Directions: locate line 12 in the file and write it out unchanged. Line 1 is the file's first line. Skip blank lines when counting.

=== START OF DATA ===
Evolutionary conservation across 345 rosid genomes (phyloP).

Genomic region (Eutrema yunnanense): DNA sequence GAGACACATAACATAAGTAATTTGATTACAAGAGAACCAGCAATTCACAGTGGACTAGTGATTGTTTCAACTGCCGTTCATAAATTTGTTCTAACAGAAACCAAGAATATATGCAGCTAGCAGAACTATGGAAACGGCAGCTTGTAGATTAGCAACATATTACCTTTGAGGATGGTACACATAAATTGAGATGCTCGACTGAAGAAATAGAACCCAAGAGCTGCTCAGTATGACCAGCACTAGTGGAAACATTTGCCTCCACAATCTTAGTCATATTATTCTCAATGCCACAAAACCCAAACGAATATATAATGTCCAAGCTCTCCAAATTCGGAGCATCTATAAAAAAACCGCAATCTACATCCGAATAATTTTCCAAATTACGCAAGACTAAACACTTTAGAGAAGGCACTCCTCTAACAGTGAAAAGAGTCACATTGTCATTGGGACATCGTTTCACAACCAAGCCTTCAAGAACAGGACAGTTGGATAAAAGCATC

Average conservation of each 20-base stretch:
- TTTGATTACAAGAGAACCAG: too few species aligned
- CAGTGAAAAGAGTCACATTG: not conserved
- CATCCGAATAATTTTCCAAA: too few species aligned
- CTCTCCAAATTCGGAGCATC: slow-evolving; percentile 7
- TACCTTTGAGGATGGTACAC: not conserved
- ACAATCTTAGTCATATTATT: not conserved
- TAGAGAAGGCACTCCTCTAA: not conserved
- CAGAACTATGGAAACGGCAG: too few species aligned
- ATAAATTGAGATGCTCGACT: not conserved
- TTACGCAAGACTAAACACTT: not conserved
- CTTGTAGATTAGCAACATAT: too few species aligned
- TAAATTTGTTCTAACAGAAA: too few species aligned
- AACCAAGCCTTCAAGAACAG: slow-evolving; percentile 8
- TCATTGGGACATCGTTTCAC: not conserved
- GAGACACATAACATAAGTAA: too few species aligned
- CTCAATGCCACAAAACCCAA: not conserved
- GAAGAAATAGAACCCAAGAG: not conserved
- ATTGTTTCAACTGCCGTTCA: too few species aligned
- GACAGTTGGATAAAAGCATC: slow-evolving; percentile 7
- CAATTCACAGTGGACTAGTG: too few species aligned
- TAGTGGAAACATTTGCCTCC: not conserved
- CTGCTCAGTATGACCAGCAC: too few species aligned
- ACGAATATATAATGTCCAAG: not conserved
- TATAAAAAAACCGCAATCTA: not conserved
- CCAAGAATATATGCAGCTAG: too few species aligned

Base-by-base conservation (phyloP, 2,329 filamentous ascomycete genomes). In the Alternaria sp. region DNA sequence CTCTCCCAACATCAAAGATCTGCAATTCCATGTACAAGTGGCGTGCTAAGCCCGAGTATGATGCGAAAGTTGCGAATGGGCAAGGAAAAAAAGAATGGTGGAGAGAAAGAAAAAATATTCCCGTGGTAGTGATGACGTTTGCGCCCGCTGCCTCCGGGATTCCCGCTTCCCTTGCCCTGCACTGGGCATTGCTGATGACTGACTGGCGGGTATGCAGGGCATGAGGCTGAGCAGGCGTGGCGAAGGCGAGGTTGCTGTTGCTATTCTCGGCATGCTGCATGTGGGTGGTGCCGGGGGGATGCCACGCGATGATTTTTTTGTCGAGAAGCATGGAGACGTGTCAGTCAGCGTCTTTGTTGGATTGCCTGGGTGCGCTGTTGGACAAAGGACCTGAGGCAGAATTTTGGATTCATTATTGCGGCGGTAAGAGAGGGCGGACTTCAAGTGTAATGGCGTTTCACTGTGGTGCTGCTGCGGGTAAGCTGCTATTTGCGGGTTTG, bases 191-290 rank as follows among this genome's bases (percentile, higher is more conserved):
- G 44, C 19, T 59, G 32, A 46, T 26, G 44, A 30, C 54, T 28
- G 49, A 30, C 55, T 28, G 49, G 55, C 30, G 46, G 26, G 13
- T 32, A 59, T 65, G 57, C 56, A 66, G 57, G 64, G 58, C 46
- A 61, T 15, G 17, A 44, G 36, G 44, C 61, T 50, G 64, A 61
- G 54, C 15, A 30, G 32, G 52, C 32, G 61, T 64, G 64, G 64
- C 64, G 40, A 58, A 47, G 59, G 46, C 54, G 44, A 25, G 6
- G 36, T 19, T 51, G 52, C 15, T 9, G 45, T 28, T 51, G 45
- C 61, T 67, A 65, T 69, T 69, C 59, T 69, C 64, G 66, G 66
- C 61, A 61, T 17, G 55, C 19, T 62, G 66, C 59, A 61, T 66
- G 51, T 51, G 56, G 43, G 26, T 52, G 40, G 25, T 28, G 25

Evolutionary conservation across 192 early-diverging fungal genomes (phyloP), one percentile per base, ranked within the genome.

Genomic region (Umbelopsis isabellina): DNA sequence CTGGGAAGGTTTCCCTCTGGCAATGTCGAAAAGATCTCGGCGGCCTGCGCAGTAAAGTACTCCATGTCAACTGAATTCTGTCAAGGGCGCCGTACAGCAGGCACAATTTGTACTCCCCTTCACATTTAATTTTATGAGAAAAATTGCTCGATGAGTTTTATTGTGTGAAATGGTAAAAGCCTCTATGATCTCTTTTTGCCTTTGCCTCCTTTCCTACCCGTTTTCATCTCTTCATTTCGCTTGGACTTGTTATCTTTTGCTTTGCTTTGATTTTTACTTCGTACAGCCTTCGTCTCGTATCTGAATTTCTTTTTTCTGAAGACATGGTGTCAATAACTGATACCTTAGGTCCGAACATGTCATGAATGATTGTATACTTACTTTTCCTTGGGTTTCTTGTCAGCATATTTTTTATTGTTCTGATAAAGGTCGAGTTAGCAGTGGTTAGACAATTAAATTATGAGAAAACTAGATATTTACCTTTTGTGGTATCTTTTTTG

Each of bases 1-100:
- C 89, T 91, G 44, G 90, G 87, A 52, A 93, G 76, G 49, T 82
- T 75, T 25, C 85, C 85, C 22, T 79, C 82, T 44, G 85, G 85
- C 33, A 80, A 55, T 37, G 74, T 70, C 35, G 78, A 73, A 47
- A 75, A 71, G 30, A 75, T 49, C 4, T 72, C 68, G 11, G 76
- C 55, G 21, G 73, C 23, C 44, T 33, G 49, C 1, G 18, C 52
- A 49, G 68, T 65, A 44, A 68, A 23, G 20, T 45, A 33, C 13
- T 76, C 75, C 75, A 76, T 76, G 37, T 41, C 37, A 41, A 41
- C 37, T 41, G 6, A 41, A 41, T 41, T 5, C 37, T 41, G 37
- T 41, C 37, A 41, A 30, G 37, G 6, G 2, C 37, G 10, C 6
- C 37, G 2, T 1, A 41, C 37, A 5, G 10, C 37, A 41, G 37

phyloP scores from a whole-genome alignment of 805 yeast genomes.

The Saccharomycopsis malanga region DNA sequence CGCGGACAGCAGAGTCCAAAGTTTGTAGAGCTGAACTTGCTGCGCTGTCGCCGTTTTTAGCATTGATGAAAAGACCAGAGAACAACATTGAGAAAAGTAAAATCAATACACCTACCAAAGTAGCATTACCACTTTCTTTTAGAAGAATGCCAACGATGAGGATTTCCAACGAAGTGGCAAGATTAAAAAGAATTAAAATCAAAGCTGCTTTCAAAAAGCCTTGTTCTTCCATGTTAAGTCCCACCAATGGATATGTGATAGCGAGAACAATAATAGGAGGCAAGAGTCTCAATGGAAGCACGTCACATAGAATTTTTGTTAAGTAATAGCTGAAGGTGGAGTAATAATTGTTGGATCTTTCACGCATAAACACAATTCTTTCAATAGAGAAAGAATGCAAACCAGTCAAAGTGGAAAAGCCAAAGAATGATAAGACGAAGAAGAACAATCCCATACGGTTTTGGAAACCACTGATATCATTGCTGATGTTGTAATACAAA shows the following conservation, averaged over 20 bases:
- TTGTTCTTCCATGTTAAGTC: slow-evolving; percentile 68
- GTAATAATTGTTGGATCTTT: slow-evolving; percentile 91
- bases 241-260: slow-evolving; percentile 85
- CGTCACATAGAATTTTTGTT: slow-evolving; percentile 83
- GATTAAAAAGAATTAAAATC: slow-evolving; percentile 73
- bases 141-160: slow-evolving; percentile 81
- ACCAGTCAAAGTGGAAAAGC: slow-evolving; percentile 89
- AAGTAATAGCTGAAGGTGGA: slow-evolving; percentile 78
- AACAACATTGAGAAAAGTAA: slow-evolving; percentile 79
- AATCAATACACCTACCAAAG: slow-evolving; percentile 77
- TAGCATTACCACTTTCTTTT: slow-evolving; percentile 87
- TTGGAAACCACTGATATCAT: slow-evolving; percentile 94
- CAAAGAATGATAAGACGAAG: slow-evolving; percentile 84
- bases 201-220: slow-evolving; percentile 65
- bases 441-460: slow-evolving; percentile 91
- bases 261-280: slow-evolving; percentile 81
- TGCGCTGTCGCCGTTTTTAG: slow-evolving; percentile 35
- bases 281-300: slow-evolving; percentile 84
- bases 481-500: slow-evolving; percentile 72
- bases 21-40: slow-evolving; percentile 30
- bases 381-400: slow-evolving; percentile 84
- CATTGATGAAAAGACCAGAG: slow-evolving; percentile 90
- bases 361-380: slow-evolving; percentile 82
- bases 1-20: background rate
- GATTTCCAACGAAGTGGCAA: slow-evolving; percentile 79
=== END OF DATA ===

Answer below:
- ATAAATTGAGATGCTCGACT: not conserved